A Song of Myself: Song 24
“Unscrew the locks from the doors!
Unscrew the doors themselves from their jambs!
Whoever degrades another degrades me,
And whatever is done or said returns at last to me”.
Whitman draws on many spiritual ideas throughout his “Song of Myself”, particularly when referencing the self and the various connections people have with the self, and the self has with everything else. He begins song 24 with his own name, which not only reinforces the overall meaning of the poem, but also relates to how his poem was previously named after him in a past edition. Similarly, this also relates to the present title of his poem: “Song of Myself”, which indicates that his poem will be about the self: physically, spiritually and metaphorically; before it’s even read.
Whitman uses the couplet “unscrew the locks from the doors! Unscrew the doors themselves from their jambs!” to make the reader understand that Whitman isn’t explicitly speaking about doors, but about people and their bodies. Through these lines Whitman explores the idea of freedom of the body and mind; and uses the metaphor of the door to explain that people have a choice in life, where he has chosen to completely detach- therefore, detaching the door completely off of its hinges. The use of the imperatives at the beginning of each line reinforces Whitman’s passion within this couplet and the whole poem; furthermore, it helps capture the attention of the readers (or listeners) which indicates that this poem was written not only to be read but also to be listened to. Much of the poem is written using speech-like language, and punctuation which sounds like it should be spoken throughout; but this couplet in particular makes the poem seem much more like a dramatic delivery and truly seems to embody his passion for his beliefs.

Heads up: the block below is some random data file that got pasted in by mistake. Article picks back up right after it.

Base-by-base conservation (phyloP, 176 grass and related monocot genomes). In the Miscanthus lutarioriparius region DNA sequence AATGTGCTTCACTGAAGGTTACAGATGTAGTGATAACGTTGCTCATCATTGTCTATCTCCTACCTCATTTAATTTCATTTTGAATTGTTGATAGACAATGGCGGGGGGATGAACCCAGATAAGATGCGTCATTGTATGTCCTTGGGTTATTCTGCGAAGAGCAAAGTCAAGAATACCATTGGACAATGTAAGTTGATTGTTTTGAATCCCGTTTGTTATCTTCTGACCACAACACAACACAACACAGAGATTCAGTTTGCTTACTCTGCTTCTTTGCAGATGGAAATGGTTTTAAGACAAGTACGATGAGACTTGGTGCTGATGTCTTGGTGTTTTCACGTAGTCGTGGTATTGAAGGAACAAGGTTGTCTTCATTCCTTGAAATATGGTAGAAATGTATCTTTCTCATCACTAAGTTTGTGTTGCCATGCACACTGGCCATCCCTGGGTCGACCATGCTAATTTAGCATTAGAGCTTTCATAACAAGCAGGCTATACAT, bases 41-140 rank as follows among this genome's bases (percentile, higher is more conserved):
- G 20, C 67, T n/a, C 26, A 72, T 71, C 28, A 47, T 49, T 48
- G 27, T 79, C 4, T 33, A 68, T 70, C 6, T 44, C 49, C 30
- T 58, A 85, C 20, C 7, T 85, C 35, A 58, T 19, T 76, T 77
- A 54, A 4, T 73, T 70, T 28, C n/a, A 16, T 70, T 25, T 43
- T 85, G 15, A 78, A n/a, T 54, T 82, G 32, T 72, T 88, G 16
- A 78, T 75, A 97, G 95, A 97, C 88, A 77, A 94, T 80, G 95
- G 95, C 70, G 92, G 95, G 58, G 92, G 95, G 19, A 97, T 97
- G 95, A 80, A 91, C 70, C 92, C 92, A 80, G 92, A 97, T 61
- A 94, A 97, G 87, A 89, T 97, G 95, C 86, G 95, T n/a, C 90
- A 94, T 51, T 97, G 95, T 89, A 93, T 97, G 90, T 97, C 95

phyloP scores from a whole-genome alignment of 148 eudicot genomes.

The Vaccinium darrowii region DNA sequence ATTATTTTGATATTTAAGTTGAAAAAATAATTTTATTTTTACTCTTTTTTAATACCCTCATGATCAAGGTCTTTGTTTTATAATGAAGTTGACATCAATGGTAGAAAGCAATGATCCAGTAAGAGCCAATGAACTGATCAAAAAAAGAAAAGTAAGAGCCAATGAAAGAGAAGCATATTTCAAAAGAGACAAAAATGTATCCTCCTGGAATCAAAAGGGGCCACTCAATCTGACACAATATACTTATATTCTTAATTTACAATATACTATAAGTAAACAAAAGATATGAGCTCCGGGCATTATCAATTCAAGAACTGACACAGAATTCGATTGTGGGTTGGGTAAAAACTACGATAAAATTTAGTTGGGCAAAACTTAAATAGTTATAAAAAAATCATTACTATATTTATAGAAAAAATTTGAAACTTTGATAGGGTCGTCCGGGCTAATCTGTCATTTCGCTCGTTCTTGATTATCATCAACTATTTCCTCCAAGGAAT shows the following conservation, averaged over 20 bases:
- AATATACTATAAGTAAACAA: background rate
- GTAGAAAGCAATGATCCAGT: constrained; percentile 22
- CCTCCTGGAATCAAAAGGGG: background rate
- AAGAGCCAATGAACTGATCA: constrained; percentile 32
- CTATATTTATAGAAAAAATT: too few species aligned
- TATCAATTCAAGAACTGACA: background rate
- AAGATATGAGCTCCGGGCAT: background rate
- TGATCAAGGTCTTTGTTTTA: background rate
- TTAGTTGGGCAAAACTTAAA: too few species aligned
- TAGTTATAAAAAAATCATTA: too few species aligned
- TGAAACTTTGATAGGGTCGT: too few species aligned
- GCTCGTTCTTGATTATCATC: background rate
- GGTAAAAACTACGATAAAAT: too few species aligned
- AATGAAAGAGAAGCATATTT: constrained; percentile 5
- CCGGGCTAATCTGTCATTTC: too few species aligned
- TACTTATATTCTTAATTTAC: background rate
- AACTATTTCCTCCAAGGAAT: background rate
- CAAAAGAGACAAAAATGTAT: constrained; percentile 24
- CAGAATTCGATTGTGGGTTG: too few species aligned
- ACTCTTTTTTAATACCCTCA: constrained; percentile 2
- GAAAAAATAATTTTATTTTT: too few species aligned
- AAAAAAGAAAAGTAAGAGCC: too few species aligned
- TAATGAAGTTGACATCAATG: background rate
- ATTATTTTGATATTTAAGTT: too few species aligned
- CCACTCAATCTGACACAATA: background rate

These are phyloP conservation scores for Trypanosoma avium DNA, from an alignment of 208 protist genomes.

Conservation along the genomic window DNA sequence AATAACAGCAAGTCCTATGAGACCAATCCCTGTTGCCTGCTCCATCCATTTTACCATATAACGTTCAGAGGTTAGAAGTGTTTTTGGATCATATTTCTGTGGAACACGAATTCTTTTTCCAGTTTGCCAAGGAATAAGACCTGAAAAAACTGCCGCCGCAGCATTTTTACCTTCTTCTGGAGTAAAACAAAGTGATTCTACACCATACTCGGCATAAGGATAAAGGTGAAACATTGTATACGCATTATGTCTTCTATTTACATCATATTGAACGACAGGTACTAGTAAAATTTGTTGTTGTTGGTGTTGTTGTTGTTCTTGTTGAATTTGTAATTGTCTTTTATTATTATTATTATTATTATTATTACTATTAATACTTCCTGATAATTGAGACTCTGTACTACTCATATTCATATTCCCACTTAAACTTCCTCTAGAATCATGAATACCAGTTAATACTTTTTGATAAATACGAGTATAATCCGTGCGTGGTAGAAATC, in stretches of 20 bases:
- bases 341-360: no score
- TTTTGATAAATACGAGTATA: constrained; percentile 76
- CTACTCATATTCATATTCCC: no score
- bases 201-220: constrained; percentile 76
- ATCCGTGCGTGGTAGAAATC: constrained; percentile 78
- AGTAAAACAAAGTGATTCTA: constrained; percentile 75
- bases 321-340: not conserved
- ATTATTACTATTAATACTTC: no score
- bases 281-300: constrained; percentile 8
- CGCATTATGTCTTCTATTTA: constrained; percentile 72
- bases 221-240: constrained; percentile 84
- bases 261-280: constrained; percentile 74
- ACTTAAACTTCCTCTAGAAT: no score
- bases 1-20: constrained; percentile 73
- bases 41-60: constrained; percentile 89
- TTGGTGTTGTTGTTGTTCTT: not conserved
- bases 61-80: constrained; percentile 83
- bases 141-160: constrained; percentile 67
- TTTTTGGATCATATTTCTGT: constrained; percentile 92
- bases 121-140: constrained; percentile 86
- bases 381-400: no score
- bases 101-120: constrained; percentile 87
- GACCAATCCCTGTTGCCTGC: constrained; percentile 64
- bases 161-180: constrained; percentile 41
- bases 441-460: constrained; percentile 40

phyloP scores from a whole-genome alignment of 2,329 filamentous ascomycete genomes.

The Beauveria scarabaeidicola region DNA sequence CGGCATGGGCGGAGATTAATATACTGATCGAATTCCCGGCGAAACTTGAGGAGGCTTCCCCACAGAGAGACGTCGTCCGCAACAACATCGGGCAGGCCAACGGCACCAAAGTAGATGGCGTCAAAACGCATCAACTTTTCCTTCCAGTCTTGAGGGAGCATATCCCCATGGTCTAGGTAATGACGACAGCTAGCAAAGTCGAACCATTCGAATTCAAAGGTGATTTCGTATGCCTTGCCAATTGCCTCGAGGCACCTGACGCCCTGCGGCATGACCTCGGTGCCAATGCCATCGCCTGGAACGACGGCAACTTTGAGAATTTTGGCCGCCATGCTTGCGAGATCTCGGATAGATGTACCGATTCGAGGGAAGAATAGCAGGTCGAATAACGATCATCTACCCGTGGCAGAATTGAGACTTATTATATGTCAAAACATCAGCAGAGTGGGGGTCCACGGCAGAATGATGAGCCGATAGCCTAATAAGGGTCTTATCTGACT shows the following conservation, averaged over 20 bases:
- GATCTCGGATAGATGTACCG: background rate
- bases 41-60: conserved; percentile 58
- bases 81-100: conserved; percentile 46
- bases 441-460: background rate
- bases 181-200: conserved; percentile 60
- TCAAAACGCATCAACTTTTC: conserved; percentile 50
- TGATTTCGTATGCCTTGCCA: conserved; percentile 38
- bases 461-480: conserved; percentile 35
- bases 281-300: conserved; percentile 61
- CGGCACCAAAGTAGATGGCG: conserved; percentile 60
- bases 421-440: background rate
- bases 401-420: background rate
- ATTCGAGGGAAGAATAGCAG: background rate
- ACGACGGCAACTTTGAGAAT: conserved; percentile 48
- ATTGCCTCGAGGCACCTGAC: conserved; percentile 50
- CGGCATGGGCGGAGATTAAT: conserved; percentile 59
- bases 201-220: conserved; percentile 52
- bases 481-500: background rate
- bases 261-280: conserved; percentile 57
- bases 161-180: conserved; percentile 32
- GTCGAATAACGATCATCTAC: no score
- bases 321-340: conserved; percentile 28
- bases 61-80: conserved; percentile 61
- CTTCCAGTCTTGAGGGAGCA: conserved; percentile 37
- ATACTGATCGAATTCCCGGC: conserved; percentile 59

The contrast between the couplet and the following line: “Whoever degrades another degrades me” can be distinctly heard when listened to, however, it is also evident when reading that Whitman was making a statement with his couplet and then reverts back to continuing with his speech. The use of the verb ‘degrades’ is shown to be important through the repetition within that one line. This is interesting because Whitman is speaking about how he considers himself as a whole, however, if another person is ‘degraded’ he is too; this indicates that he views himself as a whole in the terms of everyone is one. This line can also act as a summary for the whole of Whitman’s poem, since “Song of Myself” describes Whitman’s connection (spiritually and physically) between himself and everything around him. This poem also introduces a sense of clarity as to who Whitman is, yet he still seems unable to fully describe what he thinks, using natural imagery to present his ideas. This idea contradicts Emily Dickinson’s poem “I’m Nobody! Who are you?” which claims that it’s “dreary – to be – Somebody!”. However, it can also be questioned that these two poems are similar in the way that Whitman also doesn’t specify who he is, he just claims that the self is everything and everyone.
Whitman, Walt. “Song of Myself (1892 Version)”. Poetry Foundation. N.D. Web. 07 September 2016.
Dickinson, Emily. “I’m Nobody! Who are you? (260)”. Poets. N.D. Web. 07 September 2016. <https://www.poets.org/poetsorg/poem/im-nobody-who-are-you-260>